Although the Taliban does not have international recognition or support, at the moment, it is in control of the country. Taliban leadership is under UN and US sanctions. At the core of the deteriorating economic infrastructure is the collapse of the banking system. Donor governments cut financial support and $9 billion in Central Bank assets have been frozen, which is attributed to seventy percent of government funding. The decision by the US and other governments to cut off the Afghanistan Central Bank from the international banking system led to a mass liquidity crisis and currency shortages in both US dollars and Afghanis.

Even when funds are wired into the banks, the lack of tangible currency prevents them from issuing cash. It simply does not exist – there is none. Regulations and the fear that banks may violate UN and US sanctions on the Taliban put banks in an impossible position – whether to take a risk and meet incoming dollar transfers from outside the country or refuse.

The World Bank cut approximately $2 billion in outside international funding that was previously distributed through the Afghanistan Reconstructive Trust Fund (ARTF). The funding was designated to pay the salaries of essential workers such as teachers and healthcare workers. The World Bank also cut funding from USAID and the International Monetary Fund (IMF). Due to these cuts, four in five households lost their incomes.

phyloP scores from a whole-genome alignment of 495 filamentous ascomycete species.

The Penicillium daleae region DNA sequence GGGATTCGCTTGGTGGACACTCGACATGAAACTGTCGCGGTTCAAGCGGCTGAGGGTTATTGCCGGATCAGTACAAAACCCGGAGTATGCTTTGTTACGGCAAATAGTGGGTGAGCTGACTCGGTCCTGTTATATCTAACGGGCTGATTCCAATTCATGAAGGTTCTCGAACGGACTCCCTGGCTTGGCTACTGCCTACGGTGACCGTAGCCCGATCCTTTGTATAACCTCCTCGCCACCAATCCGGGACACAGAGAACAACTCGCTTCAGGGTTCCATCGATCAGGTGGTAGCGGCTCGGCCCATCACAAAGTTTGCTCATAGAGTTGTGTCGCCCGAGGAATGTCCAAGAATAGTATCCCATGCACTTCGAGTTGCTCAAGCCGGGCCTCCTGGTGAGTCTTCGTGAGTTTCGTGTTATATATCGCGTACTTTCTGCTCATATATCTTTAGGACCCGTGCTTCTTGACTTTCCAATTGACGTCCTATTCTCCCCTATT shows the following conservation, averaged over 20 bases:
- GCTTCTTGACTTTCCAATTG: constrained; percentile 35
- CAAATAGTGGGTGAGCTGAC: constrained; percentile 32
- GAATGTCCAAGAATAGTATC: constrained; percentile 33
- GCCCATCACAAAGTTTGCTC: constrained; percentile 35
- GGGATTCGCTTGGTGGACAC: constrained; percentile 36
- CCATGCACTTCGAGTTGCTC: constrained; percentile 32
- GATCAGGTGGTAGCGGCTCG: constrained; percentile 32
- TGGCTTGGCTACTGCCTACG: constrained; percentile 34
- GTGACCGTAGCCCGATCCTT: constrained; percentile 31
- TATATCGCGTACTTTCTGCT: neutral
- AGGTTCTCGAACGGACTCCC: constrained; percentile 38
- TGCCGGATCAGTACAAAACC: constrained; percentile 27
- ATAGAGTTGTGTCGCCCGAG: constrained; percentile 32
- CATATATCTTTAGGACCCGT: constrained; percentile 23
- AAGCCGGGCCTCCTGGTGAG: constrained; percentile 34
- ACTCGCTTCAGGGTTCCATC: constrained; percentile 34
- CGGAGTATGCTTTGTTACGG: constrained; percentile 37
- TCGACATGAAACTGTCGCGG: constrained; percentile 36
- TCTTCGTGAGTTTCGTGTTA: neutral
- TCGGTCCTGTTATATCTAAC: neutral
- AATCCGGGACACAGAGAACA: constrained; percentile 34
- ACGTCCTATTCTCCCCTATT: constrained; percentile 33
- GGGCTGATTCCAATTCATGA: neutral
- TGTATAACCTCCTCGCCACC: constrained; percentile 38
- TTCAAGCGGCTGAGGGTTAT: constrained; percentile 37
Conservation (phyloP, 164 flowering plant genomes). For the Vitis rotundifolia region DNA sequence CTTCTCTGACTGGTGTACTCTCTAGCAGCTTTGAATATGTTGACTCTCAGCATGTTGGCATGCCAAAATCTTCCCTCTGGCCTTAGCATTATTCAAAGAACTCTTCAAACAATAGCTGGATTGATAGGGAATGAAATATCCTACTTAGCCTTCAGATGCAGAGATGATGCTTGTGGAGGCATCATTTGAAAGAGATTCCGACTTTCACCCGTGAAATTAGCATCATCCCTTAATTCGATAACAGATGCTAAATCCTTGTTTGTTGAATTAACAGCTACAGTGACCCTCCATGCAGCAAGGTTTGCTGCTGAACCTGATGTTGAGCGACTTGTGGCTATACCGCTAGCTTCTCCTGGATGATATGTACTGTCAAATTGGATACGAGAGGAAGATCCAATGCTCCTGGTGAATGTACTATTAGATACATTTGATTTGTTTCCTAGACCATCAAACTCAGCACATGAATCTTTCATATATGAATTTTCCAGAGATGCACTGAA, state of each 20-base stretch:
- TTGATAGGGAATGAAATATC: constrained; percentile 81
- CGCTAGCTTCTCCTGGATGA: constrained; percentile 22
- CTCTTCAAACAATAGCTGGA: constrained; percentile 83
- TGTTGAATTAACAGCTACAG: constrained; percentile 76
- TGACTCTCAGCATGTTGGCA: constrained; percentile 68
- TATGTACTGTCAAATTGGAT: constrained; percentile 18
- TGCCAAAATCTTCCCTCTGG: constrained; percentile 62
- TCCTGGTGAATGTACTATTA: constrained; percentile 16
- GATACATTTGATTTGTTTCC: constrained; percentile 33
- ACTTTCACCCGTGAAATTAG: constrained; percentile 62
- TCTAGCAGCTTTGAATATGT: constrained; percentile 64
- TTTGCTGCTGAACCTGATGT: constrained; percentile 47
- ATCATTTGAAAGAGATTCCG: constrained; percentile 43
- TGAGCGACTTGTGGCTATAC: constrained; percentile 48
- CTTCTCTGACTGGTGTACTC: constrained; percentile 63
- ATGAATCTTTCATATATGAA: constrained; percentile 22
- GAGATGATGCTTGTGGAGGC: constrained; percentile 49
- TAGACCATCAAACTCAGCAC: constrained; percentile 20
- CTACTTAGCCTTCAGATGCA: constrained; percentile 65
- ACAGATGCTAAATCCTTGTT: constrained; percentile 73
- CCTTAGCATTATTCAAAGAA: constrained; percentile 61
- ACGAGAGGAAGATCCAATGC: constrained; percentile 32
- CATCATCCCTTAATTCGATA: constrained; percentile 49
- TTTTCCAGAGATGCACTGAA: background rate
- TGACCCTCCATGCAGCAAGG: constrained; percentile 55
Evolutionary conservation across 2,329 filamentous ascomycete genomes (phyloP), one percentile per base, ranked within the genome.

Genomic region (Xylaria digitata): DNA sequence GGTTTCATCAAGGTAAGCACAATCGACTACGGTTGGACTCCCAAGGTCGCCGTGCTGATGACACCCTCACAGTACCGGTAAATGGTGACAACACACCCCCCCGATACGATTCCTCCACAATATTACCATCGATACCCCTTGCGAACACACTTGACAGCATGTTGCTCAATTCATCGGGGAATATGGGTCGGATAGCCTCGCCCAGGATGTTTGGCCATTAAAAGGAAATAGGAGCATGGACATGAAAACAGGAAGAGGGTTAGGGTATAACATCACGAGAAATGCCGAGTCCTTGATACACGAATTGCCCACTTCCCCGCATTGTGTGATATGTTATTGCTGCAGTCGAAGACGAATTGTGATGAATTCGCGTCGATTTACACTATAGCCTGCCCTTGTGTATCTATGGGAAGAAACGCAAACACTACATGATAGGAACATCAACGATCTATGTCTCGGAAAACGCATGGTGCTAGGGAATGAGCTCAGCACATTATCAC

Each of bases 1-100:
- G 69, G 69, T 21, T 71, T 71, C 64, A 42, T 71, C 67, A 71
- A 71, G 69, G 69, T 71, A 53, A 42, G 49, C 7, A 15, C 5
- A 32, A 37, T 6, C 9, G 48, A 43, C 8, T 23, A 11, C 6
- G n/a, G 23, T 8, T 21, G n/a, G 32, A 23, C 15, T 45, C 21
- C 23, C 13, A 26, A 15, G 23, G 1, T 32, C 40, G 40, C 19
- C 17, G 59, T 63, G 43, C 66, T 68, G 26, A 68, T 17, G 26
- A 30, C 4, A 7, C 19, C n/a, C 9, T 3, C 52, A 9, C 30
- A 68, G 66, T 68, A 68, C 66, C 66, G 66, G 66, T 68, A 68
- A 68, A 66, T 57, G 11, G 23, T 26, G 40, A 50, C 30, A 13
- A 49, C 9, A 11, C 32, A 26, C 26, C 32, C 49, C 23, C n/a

After the Taliban took control, most of the leadership of the Central Bank resigned and fled the country. The Taliban appointed new leadership that was not certified by other governments to engage in international transactions on behalf of the Central Bank or permitted to access accounts and assets internationally. The US used its influence at the World Bank to revoke the Central Bank’s credentials and block the bank from accessing World Bank grants and assets, as well as blocking its foreign currency including that in Europe, the Bank of England, and the New York Federal Reserve, totaling $9 billion – $7 billion of which was at the Federal Reserve. This is not Taliban money… all of this money belongs to the sovereign wealth of Afghanistan.